i write general fiction with a twist - my first book, Lying in Wait has a strong thriller element and my second, Meggie Blackthorn, is a nostalgic trip back to the sixties in Newcastle, UK. My third novel, A Bed of Knives, is contemporary romance with an edge. Next is The Golden Cuckoo, a magical adventure story for children 9 - 12. Next comes Meggie Blue, a sequel to Meggie Blackthorn. A third book in the 'Meggie' Series is Jack the Lad, to be published in 2014.
I lead a very quiet life in a very quiet place - if you don't count the goats that rampage past the house several times a day eating any vegetation within reach (so no hanging baskets or tasty plants around the door), mules, dump trucks (the streets are narrow and steep, so no access for cars), local dogs protecting their 5 metre stretch of the street and the feral cats that seem to choose my garden to carry out their romantic assignations - though it is nice when they bring their new kittens round to visit.
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In the Middle of Nowhere (Willow's Journey #1)
on July 12, 2012
I would have liked to have given this book 3.5 stars as it was better than three stars but not quite four.
I hated the opening. Quite a few pages of a girl getting up and getting ready for school. We all did it and, honestly, it's just not that interesting. I almost gave up at that point, but when I got to the section beginning, 'I almost missed the 7:00 am ferry', I began to get interested and the story started for me right there.
I loved Tessa and was excited to think Willow was going to find herself in more interesting and exciting situations because of that. Tessa was the cement that held the story together and without her it wouldn't have worked. The situations Willow found herself in, and the life lessons she learned, were all because of her relationship with Tessa. I was disappointed that Tessa dropped out of the story as I think with a little development her character, alongside that of Willow, would have made Willow's future much more interesting. In the end, Willow does get into a few scrapes - nothing particularly unusual for a teen, and turns out to be just about as good a girl, and as boring, as she was before they became friends. An opportunity missed, perhaps.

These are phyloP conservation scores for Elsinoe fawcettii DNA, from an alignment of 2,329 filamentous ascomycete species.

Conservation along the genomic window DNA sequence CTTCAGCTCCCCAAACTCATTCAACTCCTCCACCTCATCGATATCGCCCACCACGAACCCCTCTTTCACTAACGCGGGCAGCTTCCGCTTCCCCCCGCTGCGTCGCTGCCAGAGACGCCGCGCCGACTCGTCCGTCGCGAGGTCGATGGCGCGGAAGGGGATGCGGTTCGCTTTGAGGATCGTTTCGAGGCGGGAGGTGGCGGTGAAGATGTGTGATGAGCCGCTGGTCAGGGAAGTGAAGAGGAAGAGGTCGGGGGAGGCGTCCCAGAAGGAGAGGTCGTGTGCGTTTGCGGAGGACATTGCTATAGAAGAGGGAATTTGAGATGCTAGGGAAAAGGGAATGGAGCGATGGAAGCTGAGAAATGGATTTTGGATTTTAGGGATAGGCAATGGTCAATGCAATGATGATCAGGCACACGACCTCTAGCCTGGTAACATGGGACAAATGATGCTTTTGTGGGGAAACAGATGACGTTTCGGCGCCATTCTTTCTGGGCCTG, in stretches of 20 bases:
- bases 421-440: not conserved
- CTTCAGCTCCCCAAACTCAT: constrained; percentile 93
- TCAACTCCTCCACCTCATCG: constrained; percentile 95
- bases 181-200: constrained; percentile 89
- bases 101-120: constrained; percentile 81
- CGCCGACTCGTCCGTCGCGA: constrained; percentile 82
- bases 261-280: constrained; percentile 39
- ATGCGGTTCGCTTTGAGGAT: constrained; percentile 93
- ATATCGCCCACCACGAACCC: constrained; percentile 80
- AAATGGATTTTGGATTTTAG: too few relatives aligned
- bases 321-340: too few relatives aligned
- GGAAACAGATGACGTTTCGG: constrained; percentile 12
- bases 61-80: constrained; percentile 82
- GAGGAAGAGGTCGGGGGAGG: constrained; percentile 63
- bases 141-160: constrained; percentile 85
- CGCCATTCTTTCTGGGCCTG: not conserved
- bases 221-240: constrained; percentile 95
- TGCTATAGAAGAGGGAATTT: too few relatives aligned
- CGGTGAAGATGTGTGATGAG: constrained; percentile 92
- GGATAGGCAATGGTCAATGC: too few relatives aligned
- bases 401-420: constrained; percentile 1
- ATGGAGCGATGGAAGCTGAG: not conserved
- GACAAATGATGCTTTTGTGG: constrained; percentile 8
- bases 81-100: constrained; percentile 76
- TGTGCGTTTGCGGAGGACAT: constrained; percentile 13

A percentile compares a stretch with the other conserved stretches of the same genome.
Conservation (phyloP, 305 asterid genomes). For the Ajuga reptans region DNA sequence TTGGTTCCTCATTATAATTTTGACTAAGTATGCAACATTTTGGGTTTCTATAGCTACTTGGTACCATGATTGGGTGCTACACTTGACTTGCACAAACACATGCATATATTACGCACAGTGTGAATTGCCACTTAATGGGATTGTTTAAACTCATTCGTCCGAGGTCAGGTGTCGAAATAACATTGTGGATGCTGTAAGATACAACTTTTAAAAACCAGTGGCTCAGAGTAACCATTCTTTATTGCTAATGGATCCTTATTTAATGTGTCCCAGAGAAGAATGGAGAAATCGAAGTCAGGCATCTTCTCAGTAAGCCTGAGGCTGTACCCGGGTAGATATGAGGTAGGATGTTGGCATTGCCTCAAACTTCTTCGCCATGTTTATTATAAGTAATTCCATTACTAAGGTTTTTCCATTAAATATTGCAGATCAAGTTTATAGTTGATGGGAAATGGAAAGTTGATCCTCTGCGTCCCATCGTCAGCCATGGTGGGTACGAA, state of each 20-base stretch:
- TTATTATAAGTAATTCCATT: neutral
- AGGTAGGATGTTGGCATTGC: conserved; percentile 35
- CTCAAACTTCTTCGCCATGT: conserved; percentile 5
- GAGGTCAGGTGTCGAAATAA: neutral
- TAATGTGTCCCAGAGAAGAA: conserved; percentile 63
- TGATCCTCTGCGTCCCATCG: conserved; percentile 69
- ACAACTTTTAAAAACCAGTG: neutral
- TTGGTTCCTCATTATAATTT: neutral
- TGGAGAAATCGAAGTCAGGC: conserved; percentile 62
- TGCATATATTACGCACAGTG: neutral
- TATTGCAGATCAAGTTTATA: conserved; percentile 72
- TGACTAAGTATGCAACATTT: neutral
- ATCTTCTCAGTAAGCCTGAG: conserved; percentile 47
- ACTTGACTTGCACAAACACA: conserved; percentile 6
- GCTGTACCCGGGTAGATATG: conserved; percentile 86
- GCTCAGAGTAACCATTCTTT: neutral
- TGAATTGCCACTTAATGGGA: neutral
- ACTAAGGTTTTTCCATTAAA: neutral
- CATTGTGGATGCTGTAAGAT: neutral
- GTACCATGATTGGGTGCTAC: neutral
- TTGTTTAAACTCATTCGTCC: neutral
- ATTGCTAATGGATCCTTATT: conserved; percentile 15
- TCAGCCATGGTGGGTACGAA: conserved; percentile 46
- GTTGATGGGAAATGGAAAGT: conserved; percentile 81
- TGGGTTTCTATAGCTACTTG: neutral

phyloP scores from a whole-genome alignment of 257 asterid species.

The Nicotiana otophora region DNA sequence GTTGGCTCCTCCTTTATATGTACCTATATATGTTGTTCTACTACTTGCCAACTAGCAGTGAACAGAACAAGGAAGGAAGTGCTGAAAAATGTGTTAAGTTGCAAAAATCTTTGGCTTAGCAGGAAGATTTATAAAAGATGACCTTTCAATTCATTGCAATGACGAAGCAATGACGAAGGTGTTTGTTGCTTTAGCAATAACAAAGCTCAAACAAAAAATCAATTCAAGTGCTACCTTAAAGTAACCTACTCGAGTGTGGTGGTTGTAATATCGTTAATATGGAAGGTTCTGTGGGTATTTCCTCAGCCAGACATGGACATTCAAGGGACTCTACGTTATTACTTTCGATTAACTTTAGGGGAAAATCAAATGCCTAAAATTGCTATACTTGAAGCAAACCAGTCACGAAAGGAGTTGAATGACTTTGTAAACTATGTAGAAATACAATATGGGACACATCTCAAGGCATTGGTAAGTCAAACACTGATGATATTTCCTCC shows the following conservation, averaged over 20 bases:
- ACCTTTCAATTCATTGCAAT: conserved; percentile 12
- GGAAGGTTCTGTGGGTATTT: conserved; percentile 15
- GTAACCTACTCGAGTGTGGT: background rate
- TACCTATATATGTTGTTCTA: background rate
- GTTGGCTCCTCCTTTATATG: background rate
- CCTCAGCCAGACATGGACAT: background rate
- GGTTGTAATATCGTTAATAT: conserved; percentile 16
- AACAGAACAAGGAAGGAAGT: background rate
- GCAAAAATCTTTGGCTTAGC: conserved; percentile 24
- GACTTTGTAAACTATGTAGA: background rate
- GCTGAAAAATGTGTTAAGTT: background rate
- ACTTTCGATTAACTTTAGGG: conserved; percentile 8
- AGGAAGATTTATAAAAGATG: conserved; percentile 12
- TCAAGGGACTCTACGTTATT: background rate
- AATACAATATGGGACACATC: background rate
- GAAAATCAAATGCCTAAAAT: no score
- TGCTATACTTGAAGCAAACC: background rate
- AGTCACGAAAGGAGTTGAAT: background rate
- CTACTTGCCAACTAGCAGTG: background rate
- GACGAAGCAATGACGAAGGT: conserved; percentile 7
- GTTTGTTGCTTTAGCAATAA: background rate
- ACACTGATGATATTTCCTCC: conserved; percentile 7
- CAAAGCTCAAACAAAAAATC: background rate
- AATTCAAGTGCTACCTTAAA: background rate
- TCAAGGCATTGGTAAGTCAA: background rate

While I did like the romantic aspect of the relationship between Michael and Willow, I didn't feel it had much depth and, for me, it did not develop sufficiently to make the characters, or their love for one another, memorable enough.
Having said all that, I really did enjoy the read - the author understands very well what makes girls tick, how they think, what they are interested in, and I loved the way she handled Willow's growing maturity with regard to her family. As a mother, I found that aspect of the story perceptively handled and it worked very well indeed.